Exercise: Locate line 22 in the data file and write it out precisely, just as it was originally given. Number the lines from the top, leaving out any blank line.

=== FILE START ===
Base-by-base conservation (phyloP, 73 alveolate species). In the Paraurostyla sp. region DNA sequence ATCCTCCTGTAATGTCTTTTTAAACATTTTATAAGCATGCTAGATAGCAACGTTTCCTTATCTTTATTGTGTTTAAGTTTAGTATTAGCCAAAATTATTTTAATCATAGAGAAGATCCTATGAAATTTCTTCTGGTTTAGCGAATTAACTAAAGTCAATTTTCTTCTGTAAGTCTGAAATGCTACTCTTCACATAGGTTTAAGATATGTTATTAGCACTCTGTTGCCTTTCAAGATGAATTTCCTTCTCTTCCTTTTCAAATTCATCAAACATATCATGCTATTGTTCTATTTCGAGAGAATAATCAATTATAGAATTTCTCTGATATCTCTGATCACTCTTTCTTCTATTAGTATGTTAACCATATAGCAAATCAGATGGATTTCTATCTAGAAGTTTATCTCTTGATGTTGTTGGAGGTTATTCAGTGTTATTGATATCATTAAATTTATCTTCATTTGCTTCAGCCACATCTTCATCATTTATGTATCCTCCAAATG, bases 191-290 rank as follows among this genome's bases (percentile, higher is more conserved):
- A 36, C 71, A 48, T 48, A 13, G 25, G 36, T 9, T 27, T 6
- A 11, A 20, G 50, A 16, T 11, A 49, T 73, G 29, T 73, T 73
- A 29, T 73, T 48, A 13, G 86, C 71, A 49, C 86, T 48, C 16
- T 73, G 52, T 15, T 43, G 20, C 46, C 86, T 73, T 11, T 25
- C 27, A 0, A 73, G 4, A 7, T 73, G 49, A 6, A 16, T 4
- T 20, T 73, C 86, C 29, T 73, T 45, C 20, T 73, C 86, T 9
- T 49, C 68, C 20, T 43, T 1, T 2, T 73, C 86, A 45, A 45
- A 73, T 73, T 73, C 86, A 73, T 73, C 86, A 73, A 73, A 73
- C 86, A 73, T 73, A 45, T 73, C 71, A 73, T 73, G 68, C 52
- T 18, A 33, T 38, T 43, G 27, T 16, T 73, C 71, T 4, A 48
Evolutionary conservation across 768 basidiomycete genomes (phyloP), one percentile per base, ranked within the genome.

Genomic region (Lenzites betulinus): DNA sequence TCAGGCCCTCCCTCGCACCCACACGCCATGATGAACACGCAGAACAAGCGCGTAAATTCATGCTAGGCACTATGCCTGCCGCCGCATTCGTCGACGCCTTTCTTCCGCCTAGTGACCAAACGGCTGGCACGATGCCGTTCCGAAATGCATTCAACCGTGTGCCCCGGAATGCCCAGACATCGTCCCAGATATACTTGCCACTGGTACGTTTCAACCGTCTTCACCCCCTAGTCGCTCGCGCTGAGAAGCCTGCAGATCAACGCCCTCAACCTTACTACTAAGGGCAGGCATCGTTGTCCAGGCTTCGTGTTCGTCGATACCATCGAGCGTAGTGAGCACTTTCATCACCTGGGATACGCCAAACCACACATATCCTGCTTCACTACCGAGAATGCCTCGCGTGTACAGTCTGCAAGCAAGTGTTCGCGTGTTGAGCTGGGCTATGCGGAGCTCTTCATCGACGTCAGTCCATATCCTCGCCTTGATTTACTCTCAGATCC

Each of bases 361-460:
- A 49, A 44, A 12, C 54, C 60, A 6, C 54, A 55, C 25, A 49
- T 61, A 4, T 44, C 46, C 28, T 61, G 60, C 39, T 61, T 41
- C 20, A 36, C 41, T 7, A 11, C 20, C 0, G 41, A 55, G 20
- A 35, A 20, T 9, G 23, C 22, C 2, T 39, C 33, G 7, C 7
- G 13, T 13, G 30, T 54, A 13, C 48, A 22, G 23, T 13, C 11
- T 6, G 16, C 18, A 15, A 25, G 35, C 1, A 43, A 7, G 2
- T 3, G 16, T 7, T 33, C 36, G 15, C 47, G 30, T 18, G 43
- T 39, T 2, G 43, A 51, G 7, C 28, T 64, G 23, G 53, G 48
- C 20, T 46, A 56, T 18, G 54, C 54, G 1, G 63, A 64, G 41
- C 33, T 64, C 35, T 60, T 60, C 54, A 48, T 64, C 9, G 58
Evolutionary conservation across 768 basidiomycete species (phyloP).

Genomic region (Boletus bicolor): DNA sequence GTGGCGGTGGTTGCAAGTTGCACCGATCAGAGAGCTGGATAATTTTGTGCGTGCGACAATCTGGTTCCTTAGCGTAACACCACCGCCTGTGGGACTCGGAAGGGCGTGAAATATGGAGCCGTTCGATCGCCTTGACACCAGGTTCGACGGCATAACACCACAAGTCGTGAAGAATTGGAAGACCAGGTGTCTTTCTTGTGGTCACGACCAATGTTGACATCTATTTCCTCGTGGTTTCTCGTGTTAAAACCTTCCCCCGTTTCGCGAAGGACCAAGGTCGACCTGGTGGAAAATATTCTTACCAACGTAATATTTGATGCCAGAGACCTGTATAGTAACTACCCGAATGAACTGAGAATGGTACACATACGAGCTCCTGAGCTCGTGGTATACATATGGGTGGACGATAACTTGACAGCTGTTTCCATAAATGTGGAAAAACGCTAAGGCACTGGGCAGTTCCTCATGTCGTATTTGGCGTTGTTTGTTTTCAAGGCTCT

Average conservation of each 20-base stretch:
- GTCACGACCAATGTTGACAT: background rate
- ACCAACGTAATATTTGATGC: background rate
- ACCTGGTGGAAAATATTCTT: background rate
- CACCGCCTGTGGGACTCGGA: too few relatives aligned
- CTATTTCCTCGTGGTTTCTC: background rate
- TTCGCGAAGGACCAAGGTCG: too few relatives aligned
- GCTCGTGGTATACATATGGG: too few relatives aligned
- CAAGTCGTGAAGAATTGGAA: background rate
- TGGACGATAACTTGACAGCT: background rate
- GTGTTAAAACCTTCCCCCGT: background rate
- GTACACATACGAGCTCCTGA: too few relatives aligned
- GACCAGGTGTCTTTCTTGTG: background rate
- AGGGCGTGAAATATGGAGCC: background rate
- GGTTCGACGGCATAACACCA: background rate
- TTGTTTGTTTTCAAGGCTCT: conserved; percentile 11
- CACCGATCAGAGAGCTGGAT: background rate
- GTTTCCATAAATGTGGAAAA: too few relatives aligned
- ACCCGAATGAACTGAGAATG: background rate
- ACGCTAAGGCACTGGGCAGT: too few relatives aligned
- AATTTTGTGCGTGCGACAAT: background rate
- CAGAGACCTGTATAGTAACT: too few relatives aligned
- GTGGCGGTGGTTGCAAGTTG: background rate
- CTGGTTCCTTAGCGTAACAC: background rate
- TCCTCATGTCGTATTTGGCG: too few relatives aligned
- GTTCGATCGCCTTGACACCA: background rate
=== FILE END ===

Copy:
- T 39, T 2, G 43, A 51, G 7, C 28, T 64, G 23, G 53, G 48